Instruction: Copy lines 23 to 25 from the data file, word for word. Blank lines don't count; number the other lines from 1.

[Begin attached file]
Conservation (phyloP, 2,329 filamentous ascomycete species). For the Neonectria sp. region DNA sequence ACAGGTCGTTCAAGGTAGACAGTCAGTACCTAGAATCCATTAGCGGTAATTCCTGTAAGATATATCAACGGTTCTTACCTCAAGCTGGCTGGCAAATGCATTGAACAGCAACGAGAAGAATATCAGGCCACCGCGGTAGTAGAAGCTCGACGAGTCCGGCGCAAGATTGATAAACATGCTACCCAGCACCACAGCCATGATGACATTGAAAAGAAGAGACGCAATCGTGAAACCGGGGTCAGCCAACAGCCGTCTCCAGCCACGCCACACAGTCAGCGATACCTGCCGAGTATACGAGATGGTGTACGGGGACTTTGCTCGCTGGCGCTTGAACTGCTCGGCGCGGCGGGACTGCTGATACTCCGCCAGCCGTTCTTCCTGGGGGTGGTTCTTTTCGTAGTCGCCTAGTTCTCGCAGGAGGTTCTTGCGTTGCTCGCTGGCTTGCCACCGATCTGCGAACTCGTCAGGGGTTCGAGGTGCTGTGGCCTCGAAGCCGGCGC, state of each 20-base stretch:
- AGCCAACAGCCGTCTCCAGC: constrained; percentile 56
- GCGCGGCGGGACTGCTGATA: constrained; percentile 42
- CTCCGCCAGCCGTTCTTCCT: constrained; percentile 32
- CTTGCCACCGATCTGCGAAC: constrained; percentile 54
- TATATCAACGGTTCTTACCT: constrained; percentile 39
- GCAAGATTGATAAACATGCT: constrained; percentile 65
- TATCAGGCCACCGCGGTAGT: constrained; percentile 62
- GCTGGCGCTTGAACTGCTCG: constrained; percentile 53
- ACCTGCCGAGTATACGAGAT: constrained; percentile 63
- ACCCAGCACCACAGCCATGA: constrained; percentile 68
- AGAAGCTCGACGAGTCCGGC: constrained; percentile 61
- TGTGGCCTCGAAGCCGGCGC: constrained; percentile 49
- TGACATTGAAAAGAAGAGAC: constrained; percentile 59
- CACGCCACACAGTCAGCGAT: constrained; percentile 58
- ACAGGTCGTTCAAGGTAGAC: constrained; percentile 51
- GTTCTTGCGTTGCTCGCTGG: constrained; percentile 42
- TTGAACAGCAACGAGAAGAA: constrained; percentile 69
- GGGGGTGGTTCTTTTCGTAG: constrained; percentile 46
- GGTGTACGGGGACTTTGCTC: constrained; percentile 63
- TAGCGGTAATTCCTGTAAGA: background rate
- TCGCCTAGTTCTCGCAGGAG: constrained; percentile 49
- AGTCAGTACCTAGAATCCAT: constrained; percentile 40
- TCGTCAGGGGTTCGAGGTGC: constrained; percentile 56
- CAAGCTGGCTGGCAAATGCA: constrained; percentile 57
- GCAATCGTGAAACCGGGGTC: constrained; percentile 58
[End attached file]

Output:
- AGTCAGTACCTAGAATCCAT: constrained; percentile 40
- TCGTCAGGGGTTCGAGGTGC: constrained; percentile 56
- CAAGCTGGCTGGCAAATGCA: constrained; percentile 57